Photos and story by Kody Hajda
It’s 11:30 on a Saturday night, and my husband is just getting home.
Where has he been? Out with friends? Bar? No, he’s been on the farm, working to the point of exhaustion and unable to keep his eyes open. He’s been in the cab of a combine, staring at the never-ending sea of row after row of corn. That magical crop that makes the world go ’round in so many ways.
It not only feeds us, it feeds the livestock that feed us. The livestock that give us tires, plastics, medicine and more. It goes into the fuel that powers our lives. It’s so much more than a cob waiting for a delicious dab of butter.
He’s sitting down for dinner now after the kids and most of society are asleep.
He wasn’t here for grace, for the sunset, for bedtime snuggles.
He was on the farm.
Modern technology via smartphones with FaceTime gives him the only face-to-face he’ll have with his kids today.
They have school, sports, activities and homework. There was no time to ride with daddy. But he’ll mount his phone on the dash of the cab and chat with the kids briefly about their day. Hear their “I love you Daddy,” “I miss you Daddy” and “Goodnight Daddy” through a screen.
Does he come home complaining about the hours?
He plans on waking up and doing it all again tomorrow. And again for the next however many months it takes to bring the harvest in.
His schedule is completely dependent on the one thing none of us can control—the weather.
Does he get a break for the weekend? Nope. Break for the holidays? Not until the crop is in.
He takes a rest Sunday morning to worship, change and head back to the field.
With that many hours, he should be rich, right? Wrong. If you did the math, he makes less than minimum wage on an hourly scale. You see as the price of everything goes up, the farmer’s share stays the same. His expenses increase, but market speculators determine his salary. He has become more efficient, more innovative. But his salary doesn’t come with a signed contract each year, and it’s heavily influenced by individuals far removed from the field.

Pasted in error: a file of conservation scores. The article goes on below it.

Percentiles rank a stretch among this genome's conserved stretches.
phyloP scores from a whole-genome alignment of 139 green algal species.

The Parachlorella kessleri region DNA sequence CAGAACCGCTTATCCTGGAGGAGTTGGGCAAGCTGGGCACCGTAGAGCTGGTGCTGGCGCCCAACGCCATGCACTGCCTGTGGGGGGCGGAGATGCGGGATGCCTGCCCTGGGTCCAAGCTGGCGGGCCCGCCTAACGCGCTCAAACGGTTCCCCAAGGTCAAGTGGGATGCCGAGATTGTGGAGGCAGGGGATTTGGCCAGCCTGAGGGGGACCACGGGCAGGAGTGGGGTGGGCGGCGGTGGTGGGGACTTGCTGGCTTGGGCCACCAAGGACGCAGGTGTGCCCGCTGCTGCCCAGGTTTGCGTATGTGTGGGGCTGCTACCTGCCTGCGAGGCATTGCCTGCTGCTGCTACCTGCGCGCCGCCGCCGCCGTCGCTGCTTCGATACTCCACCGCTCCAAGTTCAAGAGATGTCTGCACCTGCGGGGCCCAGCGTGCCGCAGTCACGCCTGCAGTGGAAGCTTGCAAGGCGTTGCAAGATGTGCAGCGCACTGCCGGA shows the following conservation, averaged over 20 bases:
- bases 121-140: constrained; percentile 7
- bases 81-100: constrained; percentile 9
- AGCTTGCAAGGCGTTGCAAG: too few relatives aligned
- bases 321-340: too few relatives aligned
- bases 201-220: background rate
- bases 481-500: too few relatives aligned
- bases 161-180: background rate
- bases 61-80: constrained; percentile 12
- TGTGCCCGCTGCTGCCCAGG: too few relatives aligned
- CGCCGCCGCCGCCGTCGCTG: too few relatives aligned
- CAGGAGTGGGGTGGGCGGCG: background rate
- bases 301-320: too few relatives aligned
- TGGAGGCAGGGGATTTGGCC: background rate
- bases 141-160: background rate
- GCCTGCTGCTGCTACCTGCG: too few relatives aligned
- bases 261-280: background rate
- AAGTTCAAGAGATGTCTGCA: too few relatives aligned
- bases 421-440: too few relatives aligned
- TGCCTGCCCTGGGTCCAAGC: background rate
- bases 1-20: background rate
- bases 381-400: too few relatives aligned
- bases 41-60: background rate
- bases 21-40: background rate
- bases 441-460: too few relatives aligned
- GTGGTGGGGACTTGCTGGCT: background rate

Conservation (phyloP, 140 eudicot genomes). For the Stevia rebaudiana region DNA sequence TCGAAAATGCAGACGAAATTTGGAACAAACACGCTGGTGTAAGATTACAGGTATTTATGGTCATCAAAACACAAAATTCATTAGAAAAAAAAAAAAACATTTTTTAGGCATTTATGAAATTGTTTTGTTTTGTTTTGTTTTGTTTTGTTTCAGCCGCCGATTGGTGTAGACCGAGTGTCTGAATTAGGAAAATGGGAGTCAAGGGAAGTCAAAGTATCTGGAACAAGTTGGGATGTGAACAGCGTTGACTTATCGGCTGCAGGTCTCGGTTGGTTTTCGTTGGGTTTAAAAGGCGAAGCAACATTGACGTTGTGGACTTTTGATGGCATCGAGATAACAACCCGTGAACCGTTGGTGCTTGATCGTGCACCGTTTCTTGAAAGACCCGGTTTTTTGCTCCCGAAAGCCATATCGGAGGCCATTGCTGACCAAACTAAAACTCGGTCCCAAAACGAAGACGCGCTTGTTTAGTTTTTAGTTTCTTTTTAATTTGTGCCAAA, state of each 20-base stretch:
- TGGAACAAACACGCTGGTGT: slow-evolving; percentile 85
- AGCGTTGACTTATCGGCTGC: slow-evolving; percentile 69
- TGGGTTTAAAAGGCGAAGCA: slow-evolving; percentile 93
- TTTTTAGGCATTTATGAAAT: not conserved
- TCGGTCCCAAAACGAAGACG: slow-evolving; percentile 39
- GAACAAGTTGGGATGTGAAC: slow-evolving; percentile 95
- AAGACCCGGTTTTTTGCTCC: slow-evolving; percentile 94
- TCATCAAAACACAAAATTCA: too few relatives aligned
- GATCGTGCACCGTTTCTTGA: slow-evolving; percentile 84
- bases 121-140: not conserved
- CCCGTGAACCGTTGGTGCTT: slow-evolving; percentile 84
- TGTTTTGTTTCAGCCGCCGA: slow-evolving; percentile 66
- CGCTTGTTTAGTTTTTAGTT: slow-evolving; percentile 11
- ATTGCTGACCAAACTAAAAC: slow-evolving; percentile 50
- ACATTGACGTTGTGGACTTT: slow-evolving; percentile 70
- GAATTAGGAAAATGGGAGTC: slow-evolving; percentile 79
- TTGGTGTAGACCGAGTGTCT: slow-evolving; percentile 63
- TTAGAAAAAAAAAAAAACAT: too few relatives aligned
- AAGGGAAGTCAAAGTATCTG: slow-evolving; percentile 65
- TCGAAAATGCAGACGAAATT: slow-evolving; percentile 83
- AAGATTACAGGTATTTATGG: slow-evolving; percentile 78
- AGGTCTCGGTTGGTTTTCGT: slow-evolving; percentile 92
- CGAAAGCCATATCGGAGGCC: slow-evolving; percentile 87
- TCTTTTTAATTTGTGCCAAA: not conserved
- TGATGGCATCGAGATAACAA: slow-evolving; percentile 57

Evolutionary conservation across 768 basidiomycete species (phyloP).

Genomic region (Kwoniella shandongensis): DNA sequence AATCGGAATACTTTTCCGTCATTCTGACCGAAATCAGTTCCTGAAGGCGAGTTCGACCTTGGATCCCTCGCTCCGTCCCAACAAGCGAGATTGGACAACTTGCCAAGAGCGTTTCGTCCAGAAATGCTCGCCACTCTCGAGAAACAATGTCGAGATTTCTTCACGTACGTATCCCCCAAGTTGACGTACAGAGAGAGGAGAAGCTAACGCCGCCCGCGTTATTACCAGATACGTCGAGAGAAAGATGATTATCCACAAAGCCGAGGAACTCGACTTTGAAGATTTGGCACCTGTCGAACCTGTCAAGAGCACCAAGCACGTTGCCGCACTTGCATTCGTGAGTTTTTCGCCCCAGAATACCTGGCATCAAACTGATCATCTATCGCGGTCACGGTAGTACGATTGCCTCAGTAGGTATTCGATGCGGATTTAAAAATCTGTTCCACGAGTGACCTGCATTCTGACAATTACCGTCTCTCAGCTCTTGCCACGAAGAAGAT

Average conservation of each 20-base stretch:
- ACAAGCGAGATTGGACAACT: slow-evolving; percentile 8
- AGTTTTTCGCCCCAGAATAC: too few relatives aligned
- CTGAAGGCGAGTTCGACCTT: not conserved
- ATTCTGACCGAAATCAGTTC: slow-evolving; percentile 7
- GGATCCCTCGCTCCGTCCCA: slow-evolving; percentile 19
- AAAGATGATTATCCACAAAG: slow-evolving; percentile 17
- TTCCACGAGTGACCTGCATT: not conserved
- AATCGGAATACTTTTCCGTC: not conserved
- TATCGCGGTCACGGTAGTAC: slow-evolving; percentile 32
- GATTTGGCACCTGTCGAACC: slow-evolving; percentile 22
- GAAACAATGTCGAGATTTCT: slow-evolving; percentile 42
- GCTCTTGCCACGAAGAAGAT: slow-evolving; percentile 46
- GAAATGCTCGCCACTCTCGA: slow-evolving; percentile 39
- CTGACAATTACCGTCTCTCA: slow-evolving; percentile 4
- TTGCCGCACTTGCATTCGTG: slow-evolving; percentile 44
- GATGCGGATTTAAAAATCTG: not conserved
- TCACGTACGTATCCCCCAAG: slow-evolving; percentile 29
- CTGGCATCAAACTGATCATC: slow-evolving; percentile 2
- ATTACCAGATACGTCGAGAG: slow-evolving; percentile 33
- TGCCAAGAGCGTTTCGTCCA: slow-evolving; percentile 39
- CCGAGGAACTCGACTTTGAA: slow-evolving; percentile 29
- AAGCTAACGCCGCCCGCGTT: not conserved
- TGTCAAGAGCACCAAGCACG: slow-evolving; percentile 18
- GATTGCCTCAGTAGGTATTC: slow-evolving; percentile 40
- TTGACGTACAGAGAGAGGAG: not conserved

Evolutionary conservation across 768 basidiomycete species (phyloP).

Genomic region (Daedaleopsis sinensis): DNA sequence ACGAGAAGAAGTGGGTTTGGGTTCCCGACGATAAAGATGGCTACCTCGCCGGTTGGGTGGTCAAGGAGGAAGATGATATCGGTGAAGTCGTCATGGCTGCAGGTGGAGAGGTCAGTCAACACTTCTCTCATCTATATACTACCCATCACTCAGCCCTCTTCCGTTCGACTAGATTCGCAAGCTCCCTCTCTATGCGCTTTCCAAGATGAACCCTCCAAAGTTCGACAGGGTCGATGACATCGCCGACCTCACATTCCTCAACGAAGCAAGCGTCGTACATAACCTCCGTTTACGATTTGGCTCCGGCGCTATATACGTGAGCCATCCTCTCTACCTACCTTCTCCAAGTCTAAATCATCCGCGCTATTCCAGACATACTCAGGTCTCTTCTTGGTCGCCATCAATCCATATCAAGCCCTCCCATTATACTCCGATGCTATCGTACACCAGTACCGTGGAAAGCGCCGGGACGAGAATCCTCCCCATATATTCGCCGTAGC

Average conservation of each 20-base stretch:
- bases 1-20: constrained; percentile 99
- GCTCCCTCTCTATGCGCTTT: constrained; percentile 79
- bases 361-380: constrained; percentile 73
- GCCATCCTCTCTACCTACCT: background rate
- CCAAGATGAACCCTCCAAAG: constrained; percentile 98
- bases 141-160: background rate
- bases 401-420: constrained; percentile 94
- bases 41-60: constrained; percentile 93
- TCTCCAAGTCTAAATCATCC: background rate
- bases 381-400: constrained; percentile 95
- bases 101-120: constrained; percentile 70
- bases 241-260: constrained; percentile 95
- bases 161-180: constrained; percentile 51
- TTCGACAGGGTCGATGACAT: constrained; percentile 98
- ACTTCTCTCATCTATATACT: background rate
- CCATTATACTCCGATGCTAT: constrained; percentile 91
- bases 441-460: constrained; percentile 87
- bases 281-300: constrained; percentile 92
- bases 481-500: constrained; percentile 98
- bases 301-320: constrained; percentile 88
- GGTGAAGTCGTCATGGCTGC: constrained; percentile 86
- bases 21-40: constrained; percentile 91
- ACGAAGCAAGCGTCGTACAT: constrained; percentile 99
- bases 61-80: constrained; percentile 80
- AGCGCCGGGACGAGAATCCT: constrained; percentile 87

Then why does he do it? I ask that all the time.
He’s demonized on Facebook for killing the environment, poisoning people, murdering animals and the stereotype of being a “stupid” farmer.
But he loves it. He loves cultivating and conserving the land. He loves feeding the world. He loves caring for livestock. He loves and cares for his profession and the public enough to spend 15-18 hours a day alone in a cab doing this work. Can you think of anything you love that much to wear your body out for?
All this rambling has a point.
My point is to show you the actual face of the American farmer. I get it. The majority of Americans are about three degrees of separation from someone in agriculture. It’s hard to have a relationship with a farmer in the middle of a metropolis. You only know what you’ve seen on the news or was shared from a friend on Facebook.
This is a firsthand look at the man who cares about and loves his work. He cares about you, yes you, reading this right now. He doesn’t do this for the paycheck, the glory or the prestige, because honestly, it’s not there. It’s back-breaking labor that will wear his body down. But he feels a responsibility to every single person to provide safe and quality products to make your lives and mine go around.
Kody and her husband, Matt, farm and ranch in Williamson County with their two kids.